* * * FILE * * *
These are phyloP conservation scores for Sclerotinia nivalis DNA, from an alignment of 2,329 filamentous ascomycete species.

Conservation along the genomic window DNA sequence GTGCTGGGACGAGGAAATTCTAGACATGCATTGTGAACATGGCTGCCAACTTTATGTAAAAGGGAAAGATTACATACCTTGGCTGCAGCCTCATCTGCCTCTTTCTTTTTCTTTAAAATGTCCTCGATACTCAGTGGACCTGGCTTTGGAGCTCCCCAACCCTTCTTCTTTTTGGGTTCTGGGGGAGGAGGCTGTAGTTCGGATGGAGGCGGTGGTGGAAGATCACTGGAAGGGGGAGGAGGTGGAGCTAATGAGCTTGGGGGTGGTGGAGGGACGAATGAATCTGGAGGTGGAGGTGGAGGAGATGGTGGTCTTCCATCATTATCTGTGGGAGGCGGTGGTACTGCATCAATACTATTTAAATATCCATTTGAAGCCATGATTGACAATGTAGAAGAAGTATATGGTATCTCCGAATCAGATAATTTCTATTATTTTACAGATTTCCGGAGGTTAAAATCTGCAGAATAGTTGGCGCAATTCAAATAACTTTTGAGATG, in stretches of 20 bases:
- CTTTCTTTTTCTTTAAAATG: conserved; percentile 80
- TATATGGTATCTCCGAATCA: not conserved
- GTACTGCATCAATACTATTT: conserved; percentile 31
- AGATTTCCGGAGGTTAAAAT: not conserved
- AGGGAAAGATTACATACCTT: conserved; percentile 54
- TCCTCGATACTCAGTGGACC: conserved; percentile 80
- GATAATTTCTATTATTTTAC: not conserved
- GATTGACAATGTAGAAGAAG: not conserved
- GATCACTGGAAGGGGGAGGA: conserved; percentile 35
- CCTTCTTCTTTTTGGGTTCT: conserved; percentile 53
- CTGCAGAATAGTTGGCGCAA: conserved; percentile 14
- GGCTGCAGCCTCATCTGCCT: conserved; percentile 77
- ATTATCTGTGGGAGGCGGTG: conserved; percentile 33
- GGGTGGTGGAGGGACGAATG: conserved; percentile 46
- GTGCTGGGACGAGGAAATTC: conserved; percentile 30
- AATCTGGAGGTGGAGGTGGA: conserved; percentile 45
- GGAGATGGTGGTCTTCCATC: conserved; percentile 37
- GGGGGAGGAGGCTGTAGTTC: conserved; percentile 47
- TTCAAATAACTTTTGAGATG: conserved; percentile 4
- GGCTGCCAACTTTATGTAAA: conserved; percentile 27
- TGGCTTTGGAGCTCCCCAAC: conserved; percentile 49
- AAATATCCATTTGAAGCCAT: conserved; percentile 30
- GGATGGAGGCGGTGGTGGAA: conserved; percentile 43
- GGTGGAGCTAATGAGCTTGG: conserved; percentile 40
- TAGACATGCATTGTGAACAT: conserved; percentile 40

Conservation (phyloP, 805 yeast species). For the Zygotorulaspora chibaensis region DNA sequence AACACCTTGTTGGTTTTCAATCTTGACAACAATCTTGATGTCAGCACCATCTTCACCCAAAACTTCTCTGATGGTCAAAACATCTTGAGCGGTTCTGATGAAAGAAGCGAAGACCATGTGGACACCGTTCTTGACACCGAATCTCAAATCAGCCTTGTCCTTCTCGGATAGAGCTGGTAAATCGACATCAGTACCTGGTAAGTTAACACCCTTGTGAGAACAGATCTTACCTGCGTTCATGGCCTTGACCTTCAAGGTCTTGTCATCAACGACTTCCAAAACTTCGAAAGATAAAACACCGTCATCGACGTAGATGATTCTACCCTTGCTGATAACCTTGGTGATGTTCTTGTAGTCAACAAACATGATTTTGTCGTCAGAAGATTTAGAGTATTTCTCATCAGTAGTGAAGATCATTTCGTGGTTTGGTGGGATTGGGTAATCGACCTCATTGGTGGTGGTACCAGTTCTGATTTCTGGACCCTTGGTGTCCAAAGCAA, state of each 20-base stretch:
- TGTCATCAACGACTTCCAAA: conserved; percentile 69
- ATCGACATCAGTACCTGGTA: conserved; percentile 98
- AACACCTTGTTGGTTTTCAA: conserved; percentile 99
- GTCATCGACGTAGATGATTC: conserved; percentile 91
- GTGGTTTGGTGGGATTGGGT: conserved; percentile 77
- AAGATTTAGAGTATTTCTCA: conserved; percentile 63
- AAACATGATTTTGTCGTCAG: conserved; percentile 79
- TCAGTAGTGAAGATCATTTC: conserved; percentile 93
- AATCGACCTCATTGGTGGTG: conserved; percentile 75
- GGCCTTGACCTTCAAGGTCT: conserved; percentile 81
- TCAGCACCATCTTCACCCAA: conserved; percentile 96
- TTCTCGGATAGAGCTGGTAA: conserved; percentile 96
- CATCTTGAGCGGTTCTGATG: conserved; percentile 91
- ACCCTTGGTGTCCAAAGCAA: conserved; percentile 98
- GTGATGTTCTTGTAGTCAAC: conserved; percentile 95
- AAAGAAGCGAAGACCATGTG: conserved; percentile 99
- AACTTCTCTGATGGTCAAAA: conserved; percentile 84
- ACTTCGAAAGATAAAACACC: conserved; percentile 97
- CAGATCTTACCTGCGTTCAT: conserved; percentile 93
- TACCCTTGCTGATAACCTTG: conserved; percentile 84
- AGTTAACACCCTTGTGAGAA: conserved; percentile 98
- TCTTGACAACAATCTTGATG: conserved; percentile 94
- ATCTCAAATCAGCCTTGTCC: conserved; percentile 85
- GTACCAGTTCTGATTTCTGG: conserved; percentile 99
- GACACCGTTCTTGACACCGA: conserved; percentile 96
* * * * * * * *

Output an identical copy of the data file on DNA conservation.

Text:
These are phyloP conservation scores for Sclerotinia nivalis DNA, from an alignment of 2,329 filamentous ascomycete species.

Conservation along the genomic window DNA sequence GTGCTGGGACGAGGAAATTCTAGACATGCATTGTGAACATGGCTGCCAACTTTATGTAAAAGGGAAAGATTACATACCTTGGCTGCAGCCTCATCTGCCTCTTTCTTTTTCTTTAAAATGTCCTCGATACTCAGTGGACCTGGCTTTGGAGCTCCCCAACCCTTCTTCTTTTTGGGTTCTGGGGGAGGAGGCTGTAGTTCGGATGGAGGCGGTGGTGGAAGATCACTGGAAGGGGGAGGAGGTGGAGCTAATGAGCTTGGGGGTGGTGGAGGGACGAATGAATCTGGAGGTGGAGGTGGAGGAGATGGTGGTCTTCCATCATTATCTGTGGGAGGCGGTGGTACTGCATCAATACTATTTAAATATCCATTTGAAGCCATGATTGACAATGTAGAAGAAGTATATGGTATCTCCGAATCAGATAATTTCTATTATTTTACAGATTTCCGGAGGTTAAAATCTGCAGAATAGTTGGCGCAATTCAAATAACTTTTGAGATG, in stretches of 20 bases:
- CTTTCTTTTTCTTTAAAATG: conserved; percentile 80
- TATATGGTATCTCCGAATCA: not conserved
- GTACTGCATCAATACTATTT: conserved; percentile 31
- AGATTTCCGGAGGTTAAAAT: not conserved
- AGGGAAAGATTACATACCTT: conserved; percentile 54
- TCCTCGATACTCAGTGGACC: conserved; percentile 80
- GATAATTTCTATTATTTTAC: not conserved
- GATTGACAATGTAGAAGAAG: not conserved
- GATCACTGGAAGGGGGAGGA: conserved; percentile 35
- CCTTCTTCTTTTTGGGTTCT: conserved; percentile 53
- CTGCAGAATAGTTGGCGCAA: conserved; percentile 14
- GGCTGCAGCCTCATCTGCCT: conserved; percentile 77
- ATTATCTGTGGGAGGCGGTG: conserved; percentile 33
- GGGTGGTGGAGGGACGAATG: conserved; percentile 46
- GTGCTGGGACGAGGAAATTC: conserved; percentile 30
- AATCTGGAGGTGGAGGTGGA: conserved; percentile 45
- GGAGATGGTGGTCTTCCATC: conserved; percentile 37
- GGGGGAGGAGGCTGTAGTTC: conserved; percentile 47
- TTCAAATAACTTTTGAGATG: conserved; percentile 4
- GGCTGCCAACTTTATGTAAA: conserved; percentile 27
- TGGCTTTGGAGCTCCCCAAC: conserved; percentile 49
- AAATATCCATTTGAAGCCAT: conserved; percentile 30
- GGATGGAGGCGGTGGTGGAA: conserved; percentile 43
- GGTGGAGCTAATGAGCTTGG: conserved; percentile 40
- TAGACATGCATTGTGAACAT: conserved; percentile 40

Conservation (phyloP, 805 yeast species). For the Zygotorulaspora chibaensis region DNA sequence AACACCTTGTTGGTTTTCAATCTTGACAACAATCTTGATGTCAGCACCATCTTCACCCAAAACTTCTCTGATGGTCAAAACATCTTGAGCGGTTCTGATGAAAGAAGCGAAGACCATGTGGACACCGTTCTTGACACCGAATCTCAAATCAGCCTTGTCCTTCTCGGATAGAGCTGGTAAATCGACATCAGTACCTGGTAAGTTAACACCCTTGTGAGAACAGATCTTACCTGCGTTCATGGCCTTGACCTTCAAGGTCTTGTCATCAACGACTTCCAAAACTTCGAAAGATAAAACACCGTCATCGACGTAGATGATTCTACCCTTGCTGATAACCTTGGTGATGTTCTTGTAGTCAACAAACATGATTTTGTCGTCAGAAGATTTAGAGTATTTCTCATCAGTAGTGAAGATCATTTCGTGGTTTGGTGGGATTGGGTAATCGACCTCATTGGTGGTGGTACCAGTTCTGATTTCTGGACCCTTGGTGTCCAAAGCAA, state of each 20-base stretch:
- TGTCATCAACGACTTCCAAA: conserved; percentile 69
- ATCGACATCAGTACCTGGTA: conserved; percentile 98
- AACACCTTGTTGGTTTTCAA: conserved; percentile 99
- GTCATCGACGTAGATGATTC: conserved; percentile 91
- GTGGTTTGGTGGGATTGGGT: conserved; percentile 77
- AAGATTTAGAGTATTTCTCA: conserved; percentile 63
- AAACATGATTTTGTCGTCAG: conserved; percentile 79
- TCAGTAGTGAAGATCATTTC: conserved; percentile 93
- AATCGACCTCATTGGTGGTG: conserved; percentile 75
- GGCCTTGACCTTCAAGGTCT: conserved; percentile 81
- TCAGCACCATCTTCACCCAA: conserved; percentile 96
- TTCTCGGATAGAGCTGGTAA: conserved; percentile 96
- CATCTTGAGCGGTTCTGATG: conserved; percentile 91
- ACCCTTGGTGTCCAAAGCAA: conserved; percentile 98
- GTGATGTTCTTGTAGTCAAC: conserved; percentile 95
- AAAGAAGCGAAGACCATGTG: conserved; percentile 99
- AACTTCTCTGATGGTCAAAA: conserved; percentile 84
- ACTTCGAAAGATAAAACACC: conserved; percentile 97
- CAGATCTTACCTGCGTTCAT: conserved; percentile 93
- TACCCTTGCTGATAACCTTG: conserved; percentile 84
- AGTTAACACCCTTGTGAGAA: conserved; percentile 98
- TCTTGACAACAATCTTGATG: conserved; percentile 94
- ATCTCAAATCAGCCTTGTCC: conserved; percentile 85
- GTACCAGTTCTGATTTCTGG: conserved; percentile 99
- GACACCGTTCTTGACACCGA: conserved; percentile 96